Where is consciousness?

A particular type of epilepsy has been treated by cutting the corpus callosum, the tracks of nerves connecting the two hemispheres of the cerebrum. The result had very little side effects on the patients. However, with closer experimental studies, the nature of the split brain was examined. Only the left hemisphere spoke and so only stimuli presented to the left visual field resulted in spoken replies and responses of the right hand. The right hemisphere could understand written language presented to the right visual field and made responses with the left hand but never spoke. Based on this and similar evidence, it was assumed that there were two minds (that is two consciousnesses) in a split brain.

A recent paper has upset this hypothesis: Pinto, Neville, Otten, Corballis, Lamme, de Haan, Foschi, & Fabri; Split brain: divided perception but undivided consciousness; Brain Jan 2017. Here is the abstract:

In extensive studies with two split-brain patients we replicate the standard finding that stimuli cannot be compared across visual half-fields, indicating that each hemisphere processes information independently of the other. Yet, crucially, we show that the canonical textbook findings that a split-brain patient can only respond to stimuli in the left visual half-field with the left hand, and to stimuli in the right visual half-field with the right hand and verbally, are not universally true. Across a wide variety of tasks, split-brain patients with a complete and radiologically confirmed transection of the corpus callosum showed full awareness of presence, and well above chance-level recognition of location, orientation and identity of stimuli throughout the entire visual field, irrespective of response type (left hand, right hand, or verbally). Crucially, we used confidence ratings to assess conscious awareness. This revealed that also on high confidence trials, indicative of conscious perception, response type did not affect performance. These findings suggest that severing the cortical connections between hemispheres splits visual perception, but does not create two independent conscious perceivers within one brain.

When they showed an object in both visual fields and if the objects were the same or different, the split brain subject could not answer that question with either hand or by speech. They could not examine the objects together – so it was correct that the perception in the two hemispheres was separate and isolated. But if an object was placed in either or both visual fields, the subjects could say how many objects there were in total and there was no different in the answer coming from the left or right hand, or the voice. So although they could not examine the objects together, their consciousness covered the entire visual field – there was only one consciousness.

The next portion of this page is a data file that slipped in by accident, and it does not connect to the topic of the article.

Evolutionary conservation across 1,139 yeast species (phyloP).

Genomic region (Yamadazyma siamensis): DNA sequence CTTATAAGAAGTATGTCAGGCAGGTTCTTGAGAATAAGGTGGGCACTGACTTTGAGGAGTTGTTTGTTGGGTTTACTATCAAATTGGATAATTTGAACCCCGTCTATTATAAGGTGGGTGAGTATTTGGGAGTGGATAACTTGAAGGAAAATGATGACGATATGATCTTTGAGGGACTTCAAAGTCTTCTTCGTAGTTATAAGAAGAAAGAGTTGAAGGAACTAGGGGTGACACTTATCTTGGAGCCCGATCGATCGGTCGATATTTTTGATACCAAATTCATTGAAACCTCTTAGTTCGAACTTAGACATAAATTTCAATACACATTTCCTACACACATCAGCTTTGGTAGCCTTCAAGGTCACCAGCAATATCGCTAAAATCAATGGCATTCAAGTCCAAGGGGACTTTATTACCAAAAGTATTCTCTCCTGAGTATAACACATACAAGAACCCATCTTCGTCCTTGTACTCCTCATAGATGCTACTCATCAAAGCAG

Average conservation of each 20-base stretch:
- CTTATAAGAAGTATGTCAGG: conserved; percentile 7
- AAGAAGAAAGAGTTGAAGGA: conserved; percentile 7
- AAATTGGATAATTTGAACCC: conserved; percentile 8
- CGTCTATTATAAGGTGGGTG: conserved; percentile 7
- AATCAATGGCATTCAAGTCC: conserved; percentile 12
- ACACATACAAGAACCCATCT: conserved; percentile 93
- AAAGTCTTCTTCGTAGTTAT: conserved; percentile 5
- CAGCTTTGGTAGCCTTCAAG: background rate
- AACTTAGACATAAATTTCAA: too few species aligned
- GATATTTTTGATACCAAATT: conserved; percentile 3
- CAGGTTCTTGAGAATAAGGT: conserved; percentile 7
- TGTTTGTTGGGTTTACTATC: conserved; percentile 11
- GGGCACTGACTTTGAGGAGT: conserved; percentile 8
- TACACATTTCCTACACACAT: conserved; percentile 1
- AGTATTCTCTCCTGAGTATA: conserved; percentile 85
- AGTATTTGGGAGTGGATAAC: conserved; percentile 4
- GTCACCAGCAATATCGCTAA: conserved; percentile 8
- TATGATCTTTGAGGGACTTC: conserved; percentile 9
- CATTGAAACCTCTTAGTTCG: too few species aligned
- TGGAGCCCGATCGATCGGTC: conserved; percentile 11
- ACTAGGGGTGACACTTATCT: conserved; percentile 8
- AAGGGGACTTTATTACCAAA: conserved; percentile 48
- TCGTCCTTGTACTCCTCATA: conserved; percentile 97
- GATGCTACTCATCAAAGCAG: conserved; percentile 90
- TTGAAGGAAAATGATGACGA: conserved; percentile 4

What can explain this if the results hold up? Perhaps the two hemispheres have learned unusual ways of communicating outside of the normal connections. Perhaps it is some dualistic magic. Or, to me more likely, consciousness is not a product of the cerebrum. It is created in some other part of the brain that can receive information from both hemispheres and can store its creation in immediate memory where it is available to the hemispheres. There is an obvious candidate, the thalamus. It is not cut in half by the cutting of the corpus callosum. It is connected to almost all areas of the brain and almost all information passes through it at some stage of its processing. It is the one part of the brain that must be functioning for consciousness to occur.

There has been for years an assumption that the cerebrum is the engine of thought and a number of things are puzzles because they cannot be understood looking at the cerebral cortex alone. It is time to thing about the possibility that the thalamus drives the cerebrum: it feeds information to the cortex, it creates the rhythms and synchronization in the cortex, and it controls the communication networks in the cortex. The thalamus may have the cortex as an on-line computer, to use that metaphor. But then the thalamus is in the center of the brain and the cortex is laid out on the surface. It is easier the examine the cortex and so the rest of the brain gets neglected. Like the man looking for his keys under the street lamp because the light is better there even though he lost them elsewhere.

 

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